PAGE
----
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Banning Commissions Won’t Stop Mis-selling: Study

February 20, 2014

Investors around the world underestimate how much they pay in commissions, according to the CFA Institute — one reason that they prefer commissions to advice fees. In a new report based on interviews with thousands of its members around the world, the institute recommends improving transparency regarding commissions and removing conflicts of interest from distributors’ pay structures.

Inappropriate product sales topped the list of ethical issues troubling participants in the study, which took place in late 2013.

A majority favor increased transparency, in the form of simplified disclosures that explain all services and fees to investors as well as exact amounts collected by all parties — advisors, distributors and anyone else. Meanwhile, eliminating tiered commission payments could reduce improper incentives for advisors to close large-volume sales. And setting equal commission levels for all products in a given category could minimize conflicts of interest, the institute found.

Only 15% of survey participants thought banning commissions completely would work, and many think a total ban would carry unintended consequences. Fewer advisory firms would serve small clients; investors would have fewer product choices; competition among advisors would drop as practitioners flee a less lucrative industry; middle-market retail investors would have fewer options for quality advice; and low-cost services would proliferate, providing mere market intelligence and trade execution.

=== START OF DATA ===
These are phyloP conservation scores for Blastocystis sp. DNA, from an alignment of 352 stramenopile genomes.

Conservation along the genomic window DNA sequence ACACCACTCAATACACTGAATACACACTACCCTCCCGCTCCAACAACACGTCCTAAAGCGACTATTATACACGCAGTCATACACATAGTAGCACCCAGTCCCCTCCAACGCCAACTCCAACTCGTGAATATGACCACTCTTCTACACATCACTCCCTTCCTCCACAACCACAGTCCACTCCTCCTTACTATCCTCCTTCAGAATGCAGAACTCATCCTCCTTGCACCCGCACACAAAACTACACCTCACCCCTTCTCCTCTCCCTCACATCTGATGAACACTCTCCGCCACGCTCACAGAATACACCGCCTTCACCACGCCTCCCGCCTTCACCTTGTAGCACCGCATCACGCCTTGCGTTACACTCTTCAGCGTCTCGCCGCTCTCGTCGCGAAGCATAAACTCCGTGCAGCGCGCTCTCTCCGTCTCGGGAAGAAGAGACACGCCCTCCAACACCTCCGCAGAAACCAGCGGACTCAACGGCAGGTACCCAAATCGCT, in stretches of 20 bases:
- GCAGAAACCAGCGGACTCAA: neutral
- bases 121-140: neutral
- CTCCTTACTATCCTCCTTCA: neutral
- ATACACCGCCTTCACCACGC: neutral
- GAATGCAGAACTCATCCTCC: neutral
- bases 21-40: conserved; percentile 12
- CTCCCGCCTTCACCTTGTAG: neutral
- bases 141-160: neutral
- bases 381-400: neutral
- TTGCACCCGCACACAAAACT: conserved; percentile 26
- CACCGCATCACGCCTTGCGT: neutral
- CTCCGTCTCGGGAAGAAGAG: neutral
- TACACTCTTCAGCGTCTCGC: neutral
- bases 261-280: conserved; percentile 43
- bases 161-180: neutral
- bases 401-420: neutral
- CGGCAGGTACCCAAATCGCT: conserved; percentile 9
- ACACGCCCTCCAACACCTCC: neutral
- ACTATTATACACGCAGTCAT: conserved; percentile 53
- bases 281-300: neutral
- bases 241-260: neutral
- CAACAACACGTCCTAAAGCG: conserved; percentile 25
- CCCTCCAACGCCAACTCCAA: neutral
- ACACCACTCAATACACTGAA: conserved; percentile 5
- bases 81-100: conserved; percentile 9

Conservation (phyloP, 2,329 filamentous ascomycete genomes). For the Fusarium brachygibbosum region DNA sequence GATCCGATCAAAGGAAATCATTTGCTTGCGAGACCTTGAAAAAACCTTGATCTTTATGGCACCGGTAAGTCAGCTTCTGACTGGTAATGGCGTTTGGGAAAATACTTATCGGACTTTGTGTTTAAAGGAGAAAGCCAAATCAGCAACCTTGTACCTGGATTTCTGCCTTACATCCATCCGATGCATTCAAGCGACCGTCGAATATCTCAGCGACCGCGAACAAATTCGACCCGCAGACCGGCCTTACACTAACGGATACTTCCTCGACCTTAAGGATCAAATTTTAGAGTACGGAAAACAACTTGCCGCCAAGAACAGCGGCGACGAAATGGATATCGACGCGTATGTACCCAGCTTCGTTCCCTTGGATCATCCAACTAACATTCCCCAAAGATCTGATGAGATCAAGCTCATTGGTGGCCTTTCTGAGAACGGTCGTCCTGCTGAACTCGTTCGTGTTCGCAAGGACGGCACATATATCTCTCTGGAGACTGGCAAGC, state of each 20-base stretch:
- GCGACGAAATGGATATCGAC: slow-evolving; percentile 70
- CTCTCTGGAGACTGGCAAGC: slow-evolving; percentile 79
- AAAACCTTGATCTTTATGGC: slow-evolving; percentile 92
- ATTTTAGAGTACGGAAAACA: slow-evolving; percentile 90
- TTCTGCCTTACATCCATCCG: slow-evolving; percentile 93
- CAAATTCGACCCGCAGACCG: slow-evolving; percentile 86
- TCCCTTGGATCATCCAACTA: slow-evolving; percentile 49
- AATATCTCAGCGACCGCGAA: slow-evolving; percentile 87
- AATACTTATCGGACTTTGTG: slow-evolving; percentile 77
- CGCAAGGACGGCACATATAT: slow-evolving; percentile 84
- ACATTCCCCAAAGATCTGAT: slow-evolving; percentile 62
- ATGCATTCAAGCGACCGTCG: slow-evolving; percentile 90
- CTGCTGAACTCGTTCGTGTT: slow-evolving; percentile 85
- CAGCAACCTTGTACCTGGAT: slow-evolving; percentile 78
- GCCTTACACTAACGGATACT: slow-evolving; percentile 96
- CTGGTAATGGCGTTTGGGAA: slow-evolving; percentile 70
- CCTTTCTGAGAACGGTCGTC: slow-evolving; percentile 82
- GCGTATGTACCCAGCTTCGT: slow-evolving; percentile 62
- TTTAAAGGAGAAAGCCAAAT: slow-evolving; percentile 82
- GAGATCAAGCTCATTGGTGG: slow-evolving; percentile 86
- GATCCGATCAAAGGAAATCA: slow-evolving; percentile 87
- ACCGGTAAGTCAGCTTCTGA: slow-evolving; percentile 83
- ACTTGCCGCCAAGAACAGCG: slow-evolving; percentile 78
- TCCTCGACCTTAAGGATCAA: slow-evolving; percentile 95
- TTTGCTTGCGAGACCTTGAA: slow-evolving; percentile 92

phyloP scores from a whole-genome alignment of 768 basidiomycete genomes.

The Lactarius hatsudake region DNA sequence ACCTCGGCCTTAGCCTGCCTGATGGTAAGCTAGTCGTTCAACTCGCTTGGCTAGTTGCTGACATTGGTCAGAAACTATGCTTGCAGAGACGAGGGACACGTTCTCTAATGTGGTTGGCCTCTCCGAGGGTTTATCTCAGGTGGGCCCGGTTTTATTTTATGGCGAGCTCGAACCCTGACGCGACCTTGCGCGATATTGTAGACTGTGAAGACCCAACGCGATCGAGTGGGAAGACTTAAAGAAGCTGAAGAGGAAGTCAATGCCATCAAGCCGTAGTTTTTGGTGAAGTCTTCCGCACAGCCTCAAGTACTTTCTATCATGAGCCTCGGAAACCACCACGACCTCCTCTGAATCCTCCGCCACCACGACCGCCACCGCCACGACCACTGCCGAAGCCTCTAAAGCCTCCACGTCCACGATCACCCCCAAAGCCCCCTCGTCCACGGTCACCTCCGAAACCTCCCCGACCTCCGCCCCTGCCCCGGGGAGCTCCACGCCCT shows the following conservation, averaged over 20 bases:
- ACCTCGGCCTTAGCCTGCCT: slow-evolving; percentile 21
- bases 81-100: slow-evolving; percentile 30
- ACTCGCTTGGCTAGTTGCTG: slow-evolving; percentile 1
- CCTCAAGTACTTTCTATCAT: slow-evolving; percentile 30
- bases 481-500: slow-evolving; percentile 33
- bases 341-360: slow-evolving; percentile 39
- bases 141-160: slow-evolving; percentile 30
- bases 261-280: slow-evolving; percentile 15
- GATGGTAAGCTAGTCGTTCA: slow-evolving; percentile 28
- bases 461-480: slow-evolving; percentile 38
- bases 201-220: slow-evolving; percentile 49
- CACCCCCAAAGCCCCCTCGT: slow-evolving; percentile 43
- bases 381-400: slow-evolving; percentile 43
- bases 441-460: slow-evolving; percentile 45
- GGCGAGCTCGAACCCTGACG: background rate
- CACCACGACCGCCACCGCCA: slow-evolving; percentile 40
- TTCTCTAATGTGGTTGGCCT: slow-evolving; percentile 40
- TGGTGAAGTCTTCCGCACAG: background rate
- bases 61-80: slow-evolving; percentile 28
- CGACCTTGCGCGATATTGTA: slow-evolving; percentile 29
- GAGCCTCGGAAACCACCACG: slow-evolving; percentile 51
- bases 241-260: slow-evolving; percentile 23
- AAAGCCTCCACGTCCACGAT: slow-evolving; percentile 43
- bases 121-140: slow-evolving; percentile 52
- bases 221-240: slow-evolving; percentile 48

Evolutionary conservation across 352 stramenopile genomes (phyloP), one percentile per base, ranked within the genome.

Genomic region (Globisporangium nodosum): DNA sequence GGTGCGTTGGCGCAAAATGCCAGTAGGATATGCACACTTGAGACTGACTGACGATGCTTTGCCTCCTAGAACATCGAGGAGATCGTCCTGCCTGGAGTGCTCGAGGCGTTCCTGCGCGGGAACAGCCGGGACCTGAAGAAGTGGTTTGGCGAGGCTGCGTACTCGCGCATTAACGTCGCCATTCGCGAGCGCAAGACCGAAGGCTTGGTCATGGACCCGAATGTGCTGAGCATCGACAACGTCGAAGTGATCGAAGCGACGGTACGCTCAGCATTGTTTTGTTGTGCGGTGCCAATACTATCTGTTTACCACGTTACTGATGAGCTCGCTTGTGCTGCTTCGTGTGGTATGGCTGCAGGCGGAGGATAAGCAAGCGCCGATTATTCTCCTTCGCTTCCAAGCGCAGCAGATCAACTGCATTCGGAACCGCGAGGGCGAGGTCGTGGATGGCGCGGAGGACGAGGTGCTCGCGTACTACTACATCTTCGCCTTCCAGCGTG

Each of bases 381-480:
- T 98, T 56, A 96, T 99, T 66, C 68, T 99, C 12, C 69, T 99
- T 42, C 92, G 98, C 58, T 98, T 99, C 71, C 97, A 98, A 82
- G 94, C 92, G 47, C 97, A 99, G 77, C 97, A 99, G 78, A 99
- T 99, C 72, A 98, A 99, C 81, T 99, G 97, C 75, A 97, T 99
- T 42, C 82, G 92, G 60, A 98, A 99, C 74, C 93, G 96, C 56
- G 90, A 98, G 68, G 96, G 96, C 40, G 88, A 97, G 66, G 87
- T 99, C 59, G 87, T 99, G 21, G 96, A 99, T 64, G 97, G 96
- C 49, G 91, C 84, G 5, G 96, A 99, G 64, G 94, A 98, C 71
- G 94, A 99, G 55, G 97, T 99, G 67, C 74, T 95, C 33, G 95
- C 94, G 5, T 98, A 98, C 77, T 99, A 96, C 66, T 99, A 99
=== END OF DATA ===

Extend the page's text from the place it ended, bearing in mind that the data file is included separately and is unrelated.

Furthermore, the institute points out, even the most thorough and straightforward disclosure of commissions wouldn’t keep investors from buying products they don’t understand. And regulations already in place in certain markets have failed to deter all advisors from misleading clients about fees, the report found.

Although there’s no silver bullet for inappropriate product sales, Matt Orsagh, director of capital markets policy at the CFA Institute, recently blogged: “We also encourage financial advisors to invest in consistent and quality advisor training focused on fulfilling the needs of the client so that advisors can better understand their clients’ goals and choose better products to help them reach those goals.” The CFA certification was likely not far from Orsagh’s mind.

By Chris Latham